• there was no basis in evidence or surrounding circumstances for Mr Bopp to make the statement.
  • Mr Bopp knew that the statement was false or that there was no evidence to substantiate it.
  • Mr Bopp had personal spite or ill will in making the statement.

The full Bench held that the court's earlier finding that an inference of malice could be drawn from the fact that the operator who had also signed the DOR form had not been charged was illogical and that malice could not simply be inferred from this. It further held that there was no evidence that Mr Bopp knew the defamatory statements to be false and/or that he had personal spite or ill will in making them.

The issue of privilege also arose in the earlier case of Chalom Raymond Edward v Wright Graham and Another. In this case, the High Court dealt with a damages claim arising from alleged defamatory statements published in an affidavit before the Constitutional Court. The claim was instituted by an attorney against another attorney and his client. The High Court applied the same principles as those applied in the Sintwa case and found that there were defamatory statements made in the affidavit and the defamatory statements were relevant to the proceedings. The High Court held that the defamatory statements were covered by qualified privilege and dismissed the damages claim.

These two decisions serve as a reminder to litigants, witnesses and legal representatives to act cautiously and to take into account the requirements for qualified privilege when making defamatory statements in legal or quasi-judicial proceedings, as they could find themselves being successfully sued for damages.

Also of importance is the question whether the evidence of persons given during disciplinary proceedings can be regarded as privileged. Because disciplinary inquiries do not constitute judicial or quasi-judicial proceedings, the principles applied in these two decisions do not apply to them.

But there are other possibilities. Firstly, the defence of qualified privilege can also be raised where a person has a legal, moral or social duty or a legitimate interest in making defamatory assertions to another person who has a corresponding duty or interest to learn of the assertions. The test for determining whether the occasion is privileged is an objective one. The question to be asked is: Did the circumstances, in the eyes of a reasonable person, create a duty or interest that entitled the party sued to speak in the way in which it did? If the defendant meets this requirement and can show that the assertion made was relevant to the discharge of the duty or the furtherance of the interest, the assertion will be privileged unless the plaintiff can show that the defendant acted with an improper motive. The other potential defence is that the statement was true and it was in the public interest that it be made.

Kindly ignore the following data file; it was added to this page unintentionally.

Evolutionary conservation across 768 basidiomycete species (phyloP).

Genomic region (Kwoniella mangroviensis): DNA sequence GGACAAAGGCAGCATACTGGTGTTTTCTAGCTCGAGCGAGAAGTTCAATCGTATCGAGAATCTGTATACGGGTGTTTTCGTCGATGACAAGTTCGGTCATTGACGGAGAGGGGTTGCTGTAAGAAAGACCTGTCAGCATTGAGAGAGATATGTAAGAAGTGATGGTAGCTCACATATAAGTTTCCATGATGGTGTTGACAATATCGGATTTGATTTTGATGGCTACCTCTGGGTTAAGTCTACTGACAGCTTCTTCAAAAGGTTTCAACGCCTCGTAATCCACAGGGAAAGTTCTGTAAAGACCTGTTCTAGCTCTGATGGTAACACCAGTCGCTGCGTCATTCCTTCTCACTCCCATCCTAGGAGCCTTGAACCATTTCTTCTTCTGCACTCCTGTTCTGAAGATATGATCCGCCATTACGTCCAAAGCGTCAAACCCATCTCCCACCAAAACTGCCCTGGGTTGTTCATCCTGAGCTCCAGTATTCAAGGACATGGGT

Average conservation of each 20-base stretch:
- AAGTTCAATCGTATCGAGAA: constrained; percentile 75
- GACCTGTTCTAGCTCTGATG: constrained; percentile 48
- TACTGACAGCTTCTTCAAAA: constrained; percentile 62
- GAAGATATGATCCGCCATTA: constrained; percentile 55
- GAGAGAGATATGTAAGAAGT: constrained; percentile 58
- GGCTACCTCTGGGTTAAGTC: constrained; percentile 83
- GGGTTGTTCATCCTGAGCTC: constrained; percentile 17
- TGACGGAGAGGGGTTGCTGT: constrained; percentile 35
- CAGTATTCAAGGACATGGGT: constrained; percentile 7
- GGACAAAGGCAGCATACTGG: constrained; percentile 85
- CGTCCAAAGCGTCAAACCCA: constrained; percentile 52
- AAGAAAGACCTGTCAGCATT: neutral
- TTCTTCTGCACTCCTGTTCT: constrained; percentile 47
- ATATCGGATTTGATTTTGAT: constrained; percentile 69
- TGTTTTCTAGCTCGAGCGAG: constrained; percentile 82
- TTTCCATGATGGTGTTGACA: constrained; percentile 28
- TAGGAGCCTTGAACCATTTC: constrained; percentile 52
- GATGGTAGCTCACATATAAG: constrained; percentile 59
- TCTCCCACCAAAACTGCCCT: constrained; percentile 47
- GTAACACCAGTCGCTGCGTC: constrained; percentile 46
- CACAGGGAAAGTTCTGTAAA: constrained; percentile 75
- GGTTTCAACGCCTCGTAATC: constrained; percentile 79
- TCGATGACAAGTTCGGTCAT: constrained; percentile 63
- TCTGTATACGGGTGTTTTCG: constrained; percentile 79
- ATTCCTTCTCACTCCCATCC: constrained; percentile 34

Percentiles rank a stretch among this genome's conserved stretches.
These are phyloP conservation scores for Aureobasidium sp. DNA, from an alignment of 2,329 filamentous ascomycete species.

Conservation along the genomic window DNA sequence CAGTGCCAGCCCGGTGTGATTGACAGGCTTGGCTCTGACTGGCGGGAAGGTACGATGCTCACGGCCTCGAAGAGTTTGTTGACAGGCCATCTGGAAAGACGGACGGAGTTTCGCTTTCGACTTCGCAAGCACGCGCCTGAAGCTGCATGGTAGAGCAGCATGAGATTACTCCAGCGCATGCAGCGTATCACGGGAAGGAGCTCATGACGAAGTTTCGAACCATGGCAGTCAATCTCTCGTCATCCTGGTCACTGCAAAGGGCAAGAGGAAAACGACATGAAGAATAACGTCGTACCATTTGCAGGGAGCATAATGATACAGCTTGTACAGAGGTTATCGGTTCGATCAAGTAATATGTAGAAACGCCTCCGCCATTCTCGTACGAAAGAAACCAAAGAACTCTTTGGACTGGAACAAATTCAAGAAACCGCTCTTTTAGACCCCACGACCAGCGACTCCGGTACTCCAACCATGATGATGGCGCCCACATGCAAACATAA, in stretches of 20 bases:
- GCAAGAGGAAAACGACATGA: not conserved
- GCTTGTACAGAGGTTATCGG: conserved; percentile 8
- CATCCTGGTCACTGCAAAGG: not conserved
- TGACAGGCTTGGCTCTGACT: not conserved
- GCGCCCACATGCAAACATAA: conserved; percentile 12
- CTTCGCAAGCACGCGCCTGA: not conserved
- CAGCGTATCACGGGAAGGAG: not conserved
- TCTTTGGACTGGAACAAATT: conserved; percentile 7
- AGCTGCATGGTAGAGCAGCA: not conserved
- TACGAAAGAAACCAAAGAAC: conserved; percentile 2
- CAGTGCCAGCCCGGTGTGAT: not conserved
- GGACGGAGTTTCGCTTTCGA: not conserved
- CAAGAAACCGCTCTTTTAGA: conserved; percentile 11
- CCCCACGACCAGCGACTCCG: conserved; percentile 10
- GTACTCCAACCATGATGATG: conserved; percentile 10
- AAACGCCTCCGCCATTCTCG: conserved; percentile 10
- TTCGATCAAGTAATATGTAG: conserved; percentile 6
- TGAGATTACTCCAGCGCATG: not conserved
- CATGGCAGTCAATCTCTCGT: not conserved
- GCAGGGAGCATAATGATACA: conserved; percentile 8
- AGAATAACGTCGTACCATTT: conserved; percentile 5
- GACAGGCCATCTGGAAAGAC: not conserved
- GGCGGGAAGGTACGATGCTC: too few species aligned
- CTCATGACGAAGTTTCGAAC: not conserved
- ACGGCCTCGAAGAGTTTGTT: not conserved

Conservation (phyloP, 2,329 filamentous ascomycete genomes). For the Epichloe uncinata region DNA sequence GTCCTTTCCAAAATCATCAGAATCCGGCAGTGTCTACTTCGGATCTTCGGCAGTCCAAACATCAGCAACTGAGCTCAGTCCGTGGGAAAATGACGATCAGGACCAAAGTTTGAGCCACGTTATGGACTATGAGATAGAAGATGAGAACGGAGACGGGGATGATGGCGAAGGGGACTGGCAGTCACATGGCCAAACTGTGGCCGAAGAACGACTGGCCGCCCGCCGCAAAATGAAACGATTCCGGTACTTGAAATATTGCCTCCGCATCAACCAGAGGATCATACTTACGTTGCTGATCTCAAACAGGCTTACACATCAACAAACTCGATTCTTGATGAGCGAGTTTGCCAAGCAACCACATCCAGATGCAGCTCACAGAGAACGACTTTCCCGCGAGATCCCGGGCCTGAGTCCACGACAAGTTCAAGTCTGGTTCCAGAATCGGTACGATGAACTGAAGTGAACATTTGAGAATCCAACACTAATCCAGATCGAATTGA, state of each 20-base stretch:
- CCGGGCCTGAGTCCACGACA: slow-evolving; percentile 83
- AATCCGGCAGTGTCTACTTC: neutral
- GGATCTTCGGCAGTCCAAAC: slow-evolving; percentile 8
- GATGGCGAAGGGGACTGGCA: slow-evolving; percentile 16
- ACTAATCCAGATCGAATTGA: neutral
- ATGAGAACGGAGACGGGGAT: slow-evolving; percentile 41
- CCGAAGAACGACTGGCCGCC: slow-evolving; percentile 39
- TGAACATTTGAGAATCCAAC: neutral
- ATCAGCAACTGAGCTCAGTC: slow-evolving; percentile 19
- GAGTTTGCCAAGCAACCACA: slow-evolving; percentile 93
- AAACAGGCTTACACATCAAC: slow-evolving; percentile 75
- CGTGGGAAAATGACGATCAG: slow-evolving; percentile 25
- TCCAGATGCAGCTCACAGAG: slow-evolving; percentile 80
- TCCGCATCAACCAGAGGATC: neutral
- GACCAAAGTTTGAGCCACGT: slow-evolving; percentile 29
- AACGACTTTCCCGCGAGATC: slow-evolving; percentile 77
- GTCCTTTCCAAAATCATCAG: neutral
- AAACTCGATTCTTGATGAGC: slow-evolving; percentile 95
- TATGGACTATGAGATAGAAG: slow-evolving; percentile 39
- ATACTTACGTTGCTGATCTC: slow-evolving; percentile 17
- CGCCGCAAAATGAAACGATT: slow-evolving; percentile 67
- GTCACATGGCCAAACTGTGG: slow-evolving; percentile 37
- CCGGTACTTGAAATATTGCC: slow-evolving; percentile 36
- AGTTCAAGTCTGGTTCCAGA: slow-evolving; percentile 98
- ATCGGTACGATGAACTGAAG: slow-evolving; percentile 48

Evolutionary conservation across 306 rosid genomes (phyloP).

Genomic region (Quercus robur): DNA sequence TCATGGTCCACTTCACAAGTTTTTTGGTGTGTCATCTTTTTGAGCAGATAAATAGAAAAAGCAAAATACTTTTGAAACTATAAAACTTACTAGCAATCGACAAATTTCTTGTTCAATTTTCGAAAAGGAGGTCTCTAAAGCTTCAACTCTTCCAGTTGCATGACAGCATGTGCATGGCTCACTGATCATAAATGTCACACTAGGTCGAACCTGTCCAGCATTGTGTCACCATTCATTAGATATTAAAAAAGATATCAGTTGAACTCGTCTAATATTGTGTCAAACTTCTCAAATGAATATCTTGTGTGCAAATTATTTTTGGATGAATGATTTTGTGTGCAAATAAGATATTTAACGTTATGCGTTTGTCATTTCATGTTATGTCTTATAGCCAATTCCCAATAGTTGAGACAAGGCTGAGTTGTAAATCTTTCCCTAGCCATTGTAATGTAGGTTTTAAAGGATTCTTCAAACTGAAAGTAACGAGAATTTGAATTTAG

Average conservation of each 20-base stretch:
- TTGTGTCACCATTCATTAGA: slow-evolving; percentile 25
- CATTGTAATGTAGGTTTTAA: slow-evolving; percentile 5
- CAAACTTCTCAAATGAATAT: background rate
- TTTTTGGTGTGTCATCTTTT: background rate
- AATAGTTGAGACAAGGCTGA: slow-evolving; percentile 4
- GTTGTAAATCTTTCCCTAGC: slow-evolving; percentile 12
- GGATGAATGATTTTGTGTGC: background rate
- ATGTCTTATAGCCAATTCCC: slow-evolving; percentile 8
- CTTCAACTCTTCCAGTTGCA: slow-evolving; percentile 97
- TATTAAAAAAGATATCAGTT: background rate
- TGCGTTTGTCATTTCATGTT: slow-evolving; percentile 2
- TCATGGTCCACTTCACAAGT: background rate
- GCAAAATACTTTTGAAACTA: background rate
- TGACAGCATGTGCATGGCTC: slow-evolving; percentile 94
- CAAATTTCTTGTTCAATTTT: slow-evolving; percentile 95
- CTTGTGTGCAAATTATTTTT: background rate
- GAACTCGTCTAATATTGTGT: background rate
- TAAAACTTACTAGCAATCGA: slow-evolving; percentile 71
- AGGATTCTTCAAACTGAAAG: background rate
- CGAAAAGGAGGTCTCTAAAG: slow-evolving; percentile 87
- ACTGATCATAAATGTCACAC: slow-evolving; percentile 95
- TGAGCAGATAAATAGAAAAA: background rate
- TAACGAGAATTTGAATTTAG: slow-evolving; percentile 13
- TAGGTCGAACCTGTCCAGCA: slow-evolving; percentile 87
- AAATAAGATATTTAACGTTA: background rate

Both these defences could arguably be raised in the context of statements made during disciplinary inquiries.

The content of this article is intended to provide a general guide to the subject matter. Specialist advice should be sought about your specific circumstances.

To print this article, all you need is to be registered on

Click to Login as an existing user or Register so you can print this article.

Some comments from our readers…
“The articles are extremely timely and highly applicable”
“I often find critical information not available elsewhere”
“As in-house counsel, Mondaq’s service is of great value”

Related Topics
Related Articles
Up-coming Events Search
Font Size:
Mondaq on Twitter
Register for Access and our Free Biweekly Alert for
This service is completely free. Access 250,000 archived articles from 100+ countries and get a personalised email twice a week covering developments (and yes, our lawyers like to think you’ve read our Disclaimer).
Email Address
Company Name
Confirm Password
Mondaq Topics -- Select your Interests
 Law Performance
 Law Practice
 Media & IT
 Real Estate
 Wealth Mgt
Asia Pacific
European Union
Latin America
Middle East
United States
Worldwide Updates
Registration (you must scroll down to set your data preferences)

Mondaq Ltd requires you to register and provide information that personally identifies you, including your content preferences, for three primary purposes (full details of Mondaq’s use of your personal data can be found in our Privacy and Cookies Notice):

  • To allow you to personalize the Mondaq websites you are visiting to show content ("Content") relevant to your interests.
  • To enable features such as password reminder, news alerts, email a colleague, and linking from Mondaq (and its affiliate sites) to your website.